The Liv­ing Room, Rearranged

  • Review
By – April 29, 2024

In The Liv­ing Room, Rearranged, Yael Grun­seit uses the Baby­lon­ian Tal­mud — the basis of ancient Jew­ish law — to exam­ine her views on desire, sex­u­al­i­ty, and gen­der iden­ti­ty. Most of her book fol­lows the same for­mat as the Tal­mud, height­en­ing the ten­sion she’s try­ing to cre­ate. In fact, like the Tal­mud, some of the sen­tences are in a font so small that they’re dif­fi­cult to read. Instead of push­ing the read­er away, how­ev­er, the small font com­pels the read­er toward a clos­er read­ing of Grunseit’s thoughts.

The Liv­ing Room, Rearranged is a short but dense book. It’s com­posed most­ly of prose poet­ry that tells sto­ries about the protagonist’s rela­tion­ships with men and women. Some are real­is­tic; oth­ers are fan­ci­ful. Most have an erot­ic ele­ment. The com­mon thread across all of these sto­ries is a search for truth. The lan­guage is sim­ple but urgent — a dif­fi­cult blend to achieve. For exam­ple, in these few lines, the pro­tag­o­nist tries to com­mu­ni­cate with her lover:

Then she said, Tell me what you want. Tell me the Truth.” I scrunched up my nose. I took her words and put them inside this lit­tle box made of lead that’s buried in my brain. Lead absorbs sound. Her breast fell into mine and I could feel her lips say­ing those same words on my neck.

The book also con­tains poems that are not nec­es­sar­i­ly in con­ver­sa­tion with the Tal­mud. Grunseit’s lan­guage is always clear and direct, dri­ving home her demand for honesty:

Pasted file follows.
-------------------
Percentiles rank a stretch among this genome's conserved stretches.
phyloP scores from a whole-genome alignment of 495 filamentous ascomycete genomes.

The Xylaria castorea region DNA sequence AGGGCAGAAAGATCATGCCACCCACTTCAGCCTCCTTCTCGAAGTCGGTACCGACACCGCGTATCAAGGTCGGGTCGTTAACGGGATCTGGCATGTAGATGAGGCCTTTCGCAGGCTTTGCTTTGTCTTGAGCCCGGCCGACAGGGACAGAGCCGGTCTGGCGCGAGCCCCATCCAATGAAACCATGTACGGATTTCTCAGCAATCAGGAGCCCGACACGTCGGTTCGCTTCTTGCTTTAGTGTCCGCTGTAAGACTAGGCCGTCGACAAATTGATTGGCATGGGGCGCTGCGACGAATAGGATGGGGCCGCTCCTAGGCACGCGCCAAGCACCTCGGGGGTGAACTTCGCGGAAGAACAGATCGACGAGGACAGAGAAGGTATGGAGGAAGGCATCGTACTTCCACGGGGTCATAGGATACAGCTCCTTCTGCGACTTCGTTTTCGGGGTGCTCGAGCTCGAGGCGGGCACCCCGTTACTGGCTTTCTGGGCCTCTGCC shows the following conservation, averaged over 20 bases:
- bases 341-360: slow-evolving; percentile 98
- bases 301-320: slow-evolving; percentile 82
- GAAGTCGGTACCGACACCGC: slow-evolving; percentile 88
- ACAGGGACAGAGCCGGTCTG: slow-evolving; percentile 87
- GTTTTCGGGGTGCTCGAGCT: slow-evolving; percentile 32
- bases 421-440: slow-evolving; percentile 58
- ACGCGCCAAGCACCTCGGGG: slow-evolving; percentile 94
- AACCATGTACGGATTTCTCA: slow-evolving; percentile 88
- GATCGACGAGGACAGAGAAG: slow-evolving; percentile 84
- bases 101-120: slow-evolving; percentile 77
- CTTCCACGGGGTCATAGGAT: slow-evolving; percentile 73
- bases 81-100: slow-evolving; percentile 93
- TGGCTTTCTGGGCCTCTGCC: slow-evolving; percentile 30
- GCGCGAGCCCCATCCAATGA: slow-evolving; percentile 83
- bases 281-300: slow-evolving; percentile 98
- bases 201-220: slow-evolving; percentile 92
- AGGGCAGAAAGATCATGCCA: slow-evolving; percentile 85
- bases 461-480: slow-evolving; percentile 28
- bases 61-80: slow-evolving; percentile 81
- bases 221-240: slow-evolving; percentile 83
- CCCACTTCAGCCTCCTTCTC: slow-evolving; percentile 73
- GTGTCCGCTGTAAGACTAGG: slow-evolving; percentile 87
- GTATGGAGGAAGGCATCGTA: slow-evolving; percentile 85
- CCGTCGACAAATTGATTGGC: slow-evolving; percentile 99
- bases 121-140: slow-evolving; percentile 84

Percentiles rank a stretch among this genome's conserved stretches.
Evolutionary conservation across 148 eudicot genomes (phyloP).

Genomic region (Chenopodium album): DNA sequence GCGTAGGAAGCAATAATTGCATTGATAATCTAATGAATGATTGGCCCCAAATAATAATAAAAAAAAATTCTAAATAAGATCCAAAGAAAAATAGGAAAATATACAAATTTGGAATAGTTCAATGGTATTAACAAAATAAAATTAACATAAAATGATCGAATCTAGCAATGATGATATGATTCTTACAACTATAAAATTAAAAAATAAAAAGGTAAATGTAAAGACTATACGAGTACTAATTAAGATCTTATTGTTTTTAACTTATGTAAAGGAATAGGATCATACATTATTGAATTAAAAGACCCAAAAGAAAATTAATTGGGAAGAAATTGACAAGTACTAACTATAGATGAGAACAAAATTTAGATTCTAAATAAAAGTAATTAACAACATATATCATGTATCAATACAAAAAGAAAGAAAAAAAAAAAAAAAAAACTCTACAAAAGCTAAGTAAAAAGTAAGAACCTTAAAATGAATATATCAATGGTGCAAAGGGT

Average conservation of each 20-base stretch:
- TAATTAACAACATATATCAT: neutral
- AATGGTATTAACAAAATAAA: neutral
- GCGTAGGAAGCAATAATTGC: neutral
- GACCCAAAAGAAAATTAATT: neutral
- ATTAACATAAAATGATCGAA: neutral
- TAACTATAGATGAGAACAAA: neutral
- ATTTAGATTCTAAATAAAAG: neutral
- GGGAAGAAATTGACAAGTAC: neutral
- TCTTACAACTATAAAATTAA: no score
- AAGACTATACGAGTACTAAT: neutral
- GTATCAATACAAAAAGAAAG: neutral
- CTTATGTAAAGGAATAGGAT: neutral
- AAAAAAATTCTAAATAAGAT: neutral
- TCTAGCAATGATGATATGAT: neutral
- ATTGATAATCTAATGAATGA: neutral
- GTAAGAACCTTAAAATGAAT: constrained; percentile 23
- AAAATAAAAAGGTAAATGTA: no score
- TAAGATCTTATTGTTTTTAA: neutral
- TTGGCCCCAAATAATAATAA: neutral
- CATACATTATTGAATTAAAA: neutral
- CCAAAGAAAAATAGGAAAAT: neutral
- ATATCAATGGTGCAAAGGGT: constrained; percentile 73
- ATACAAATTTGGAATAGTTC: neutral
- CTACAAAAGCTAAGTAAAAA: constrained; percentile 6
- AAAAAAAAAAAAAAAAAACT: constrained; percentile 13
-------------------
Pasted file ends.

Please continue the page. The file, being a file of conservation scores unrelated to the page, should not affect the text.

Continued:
No mat­ter how much we rearrange the liv­ing room,

cov­er the walls with collages

and the couch­es with cro­cheted blankets,

we both know all that happened.

Even though these sto­ries and poems often stand in stark con­trast to the Tal­mud, one nev­er gets the sense that Grun­seit is ques­tion­ing the impor­tance of the ancient text. Rather, she’s rein­ter­pret­ing it to make it rel­e­vant. She’s cre­at­ing her own midrash that focus­es on the ques­tions we have today: What’s the sig­nif­i­cance of gen­der? What’s desire — and how can it betray the kind of per­son we long to become?

Stew­art Flor­sheim’s poet­ry has been wide­ly pub­lished in mag­a­zines and antholo­gies. He was the edi­tor of Ghosts of the Holo­caust, an anthol­o­gy of poet­ry by chil­dren of Holo­caust sur­vivors (Wayne State Uni­ver­si­ty Press, 1989). He wrote the poet­ry chap­book, The Girl Eat­ing Oys­ters (2River, 2004). In 2005, Stew­art won the Blue Light Book Award for The Short Fall From Grace (Blue Light Press, 2006). His col­lec­tion, A Split Sec­ond of Light, was pub­lished by Blue Light Press in 2011 and received an Hon­or­able Men­tion in the San Fran­cis­co Book Fes­ti­val, hon­or­ing the best books pub­lished in the Spring of 2011. Stew­art’s new col­lec­tion, Amus­ing the Angels, won the Blue Light Book Award in 2022.

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